This Beaded Medical Alert Bracelet in Moon Light:

This one also comes in ‘Calm Waters’ (a light blue) and a macramé version that’s available in a multitude of colors.

The beads are made of Rose Quartz, which StickyJ notes, “is said to be the stone of universal love and as such, it restores harmony plus trust in relationships so as to encourage unconditional love.” OK, wow!


This Carnation White Medical Bracelet, made of stainless steel with embedded white symbol:

This oval-plate model also comes with the caduceus sign in red, purple or pink. The product description boasts “fashion meets function with this classy medical ID… one of our top selling medical alert bracelets for women… Wear it with any outfit and still feel the security of knowing that first responders will see the bright white medical symbol in an emergency.”  

Like: The 98% jewelry look of these elegant designs, and the fact that personalized engraving can be ordered on both sides of the beaded bracelet’s charm, and on the back side of the oval stainless plate.

Love: The new adjustable drawstring feature of both, which fits 5.5 to 7.5 inch wrists. This makes it oh-so-easy to put on yourself, with no need for the handy bracelet tool I’d gotten attached to. Note that if you have very small wrists like mine, you will have longer dangling beads at the ends, which doesn’t bother me (I like the look!), but might be annoying for some wearers.  

Pricing: The beaded and stainless steel bracelets shown here range run in the $38-40 rang; but overall, StickyJ carries everything from a dainty silver-beaded bracelet for $14.99 up to a pure gold mariner link bracelet for $245.   


Tips: On some models, StickyJ notes: “Do not submerge in water. It will effect the clasp over time.” So much for swimming with your pretty Med ID on.

Did you know that medical ID bracelets are covered by FSA and HSA spending accounts? Yep, save your receipts for submitting a claim!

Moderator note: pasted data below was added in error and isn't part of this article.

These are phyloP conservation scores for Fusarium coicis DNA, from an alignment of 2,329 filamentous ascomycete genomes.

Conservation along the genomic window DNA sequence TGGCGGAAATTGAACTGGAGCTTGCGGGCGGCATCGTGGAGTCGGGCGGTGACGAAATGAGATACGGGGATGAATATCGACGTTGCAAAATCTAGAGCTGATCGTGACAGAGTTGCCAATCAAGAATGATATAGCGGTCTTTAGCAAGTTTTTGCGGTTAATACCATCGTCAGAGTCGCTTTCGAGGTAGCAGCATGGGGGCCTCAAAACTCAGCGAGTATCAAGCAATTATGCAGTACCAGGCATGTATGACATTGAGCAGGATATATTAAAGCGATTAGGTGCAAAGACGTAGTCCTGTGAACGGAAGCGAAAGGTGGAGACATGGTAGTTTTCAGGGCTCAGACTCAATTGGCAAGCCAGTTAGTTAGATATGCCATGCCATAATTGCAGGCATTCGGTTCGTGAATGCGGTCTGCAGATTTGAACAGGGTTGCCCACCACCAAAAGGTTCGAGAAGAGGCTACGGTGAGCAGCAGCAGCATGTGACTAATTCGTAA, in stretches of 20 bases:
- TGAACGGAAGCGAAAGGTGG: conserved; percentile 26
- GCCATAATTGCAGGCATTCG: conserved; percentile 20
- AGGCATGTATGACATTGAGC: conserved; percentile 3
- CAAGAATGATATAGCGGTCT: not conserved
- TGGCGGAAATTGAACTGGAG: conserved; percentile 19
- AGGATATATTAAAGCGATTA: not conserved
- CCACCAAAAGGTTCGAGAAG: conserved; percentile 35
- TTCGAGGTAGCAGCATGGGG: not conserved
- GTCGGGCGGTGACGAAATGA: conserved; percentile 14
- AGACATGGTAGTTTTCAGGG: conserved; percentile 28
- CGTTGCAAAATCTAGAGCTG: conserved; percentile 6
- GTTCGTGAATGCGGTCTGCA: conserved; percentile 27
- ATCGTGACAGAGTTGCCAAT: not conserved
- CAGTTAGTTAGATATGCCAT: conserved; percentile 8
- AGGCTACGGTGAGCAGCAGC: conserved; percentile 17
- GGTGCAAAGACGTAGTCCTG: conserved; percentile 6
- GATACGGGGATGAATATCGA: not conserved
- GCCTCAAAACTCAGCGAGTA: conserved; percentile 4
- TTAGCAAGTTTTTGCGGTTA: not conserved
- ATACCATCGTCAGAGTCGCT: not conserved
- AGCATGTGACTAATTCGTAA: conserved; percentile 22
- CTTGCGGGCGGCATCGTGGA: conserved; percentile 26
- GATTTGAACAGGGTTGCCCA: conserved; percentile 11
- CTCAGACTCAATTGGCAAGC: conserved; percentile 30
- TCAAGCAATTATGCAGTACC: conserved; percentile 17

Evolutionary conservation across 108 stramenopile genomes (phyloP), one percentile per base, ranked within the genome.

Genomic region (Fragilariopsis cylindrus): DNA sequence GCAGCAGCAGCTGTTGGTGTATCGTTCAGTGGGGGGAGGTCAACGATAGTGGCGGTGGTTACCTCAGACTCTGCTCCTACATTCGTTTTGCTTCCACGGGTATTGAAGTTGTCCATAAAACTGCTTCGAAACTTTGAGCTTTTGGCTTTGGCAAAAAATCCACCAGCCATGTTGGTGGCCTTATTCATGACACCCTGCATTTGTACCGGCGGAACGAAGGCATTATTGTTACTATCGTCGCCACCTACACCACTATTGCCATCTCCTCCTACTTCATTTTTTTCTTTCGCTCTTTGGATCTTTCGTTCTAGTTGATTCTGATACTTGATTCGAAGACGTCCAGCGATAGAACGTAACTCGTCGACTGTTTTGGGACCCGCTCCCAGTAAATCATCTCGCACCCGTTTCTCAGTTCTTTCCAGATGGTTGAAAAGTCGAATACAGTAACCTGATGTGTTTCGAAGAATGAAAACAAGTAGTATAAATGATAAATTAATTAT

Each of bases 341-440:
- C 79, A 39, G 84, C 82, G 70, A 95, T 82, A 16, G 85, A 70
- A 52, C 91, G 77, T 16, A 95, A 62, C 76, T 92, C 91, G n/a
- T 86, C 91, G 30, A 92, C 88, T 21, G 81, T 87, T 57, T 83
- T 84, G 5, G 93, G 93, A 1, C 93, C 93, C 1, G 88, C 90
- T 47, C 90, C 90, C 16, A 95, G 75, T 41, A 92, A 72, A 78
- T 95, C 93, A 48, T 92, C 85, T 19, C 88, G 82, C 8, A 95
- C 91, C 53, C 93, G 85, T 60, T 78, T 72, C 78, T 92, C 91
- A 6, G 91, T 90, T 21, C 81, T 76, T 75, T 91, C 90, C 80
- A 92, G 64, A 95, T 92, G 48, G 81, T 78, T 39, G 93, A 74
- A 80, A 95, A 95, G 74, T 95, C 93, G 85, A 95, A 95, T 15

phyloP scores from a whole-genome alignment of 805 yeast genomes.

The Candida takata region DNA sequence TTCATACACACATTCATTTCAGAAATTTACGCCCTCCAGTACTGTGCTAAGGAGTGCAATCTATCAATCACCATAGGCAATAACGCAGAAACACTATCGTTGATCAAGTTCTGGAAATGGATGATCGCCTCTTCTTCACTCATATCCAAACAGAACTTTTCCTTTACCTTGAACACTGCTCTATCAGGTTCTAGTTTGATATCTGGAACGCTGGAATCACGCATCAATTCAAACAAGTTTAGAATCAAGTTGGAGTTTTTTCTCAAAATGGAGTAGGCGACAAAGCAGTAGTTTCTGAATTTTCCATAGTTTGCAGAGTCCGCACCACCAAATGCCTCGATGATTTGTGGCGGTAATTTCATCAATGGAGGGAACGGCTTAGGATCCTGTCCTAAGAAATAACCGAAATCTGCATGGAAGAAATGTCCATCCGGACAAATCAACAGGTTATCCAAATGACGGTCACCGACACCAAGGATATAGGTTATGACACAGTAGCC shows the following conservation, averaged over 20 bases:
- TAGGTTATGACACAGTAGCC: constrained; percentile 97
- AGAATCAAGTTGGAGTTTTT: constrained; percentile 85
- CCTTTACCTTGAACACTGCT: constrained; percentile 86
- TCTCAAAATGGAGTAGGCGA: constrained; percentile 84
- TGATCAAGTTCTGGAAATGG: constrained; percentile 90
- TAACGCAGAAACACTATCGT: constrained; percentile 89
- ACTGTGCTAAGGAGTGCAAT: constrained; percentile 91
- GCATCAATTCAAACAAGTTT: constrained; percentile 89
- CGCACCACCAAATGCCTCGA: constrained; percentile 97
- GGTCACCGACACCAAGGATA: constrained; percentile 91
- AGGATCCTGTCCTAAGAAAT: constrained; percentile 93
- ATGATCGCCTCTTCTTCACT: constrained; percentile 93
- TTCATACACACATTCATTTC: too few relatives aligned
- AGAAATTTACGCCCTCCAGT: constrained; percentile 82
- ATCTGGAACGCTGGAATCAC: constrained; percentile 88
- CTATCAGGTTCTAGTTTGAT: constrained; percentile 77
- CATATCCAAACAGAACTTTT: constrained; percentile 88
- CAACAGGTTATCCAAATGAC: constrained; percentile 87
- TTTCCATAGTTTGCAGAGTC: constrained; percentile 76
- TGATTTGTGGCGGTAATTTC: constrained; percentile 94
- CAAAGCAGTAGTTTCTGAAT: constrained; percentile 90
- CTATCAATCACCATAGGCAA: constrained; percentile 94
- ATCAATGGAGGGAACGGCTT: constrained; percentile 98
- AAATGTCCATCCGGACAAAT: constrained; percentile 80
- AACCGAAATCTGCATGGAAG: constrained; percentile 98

If you want to get REALLY fancy, you could go with a beaded leather cuff for $94.99, although I’m skeptical about the very tiny medical sign these: 


For men who want a sleek fashion look, check out these:

Prices on those man-jewelry items run around $40-$50.


Once they get past hurricane season, the folks at StickyJ the are prioritizing making connections with national law enforcement and first responder organizations, to help train them to be on the lookout for even the trendiest jewelry that may be yelling, “Hey, I’ve got a medical condition here!”

They’ve generously offered a reader giveaway (below), AND a discount code for our readers who choose to order items:

Use code DIABETESMINE for a 20% discount good through midnight EST on 9/30/17.


A DMProducts Giveaway

We're excited to offer a $25 StickyJ gift voucher to one lucky winner!

To enter:

Just leave a comment below, and be sure to include the codeword "DMJewels" somewhere in your comment so we know you're in it to win it.

Since our comment system requires log-in, you may also email us your entry directly at [email protected], using the subject line "DMJewels".

You have until Friday, Sept. 15, 2017, at 9pm PST to enter.

The winner will be chosen using, and announced via Facebook and Twitter on Monday, Sept. 18, so make sure you're following us. Please be sure to monitor your Facebook messages or email, as that's how we contact our winners.

Good Luck, You Diabetes Fashionistas!

This contest is now closed. Congrats to J Adkins, chosen by!

Disclaimer: Content created by the Diabetes Mine team. For more details click here.


This content is created for Diabetes Mine, a consumer health blog focused on the diabetes community. The content is not medically reviewed and doesn't adhere to Healthline's editorial guidelines. For more information about Healthline's partnership with Diabetes Mine, please click here.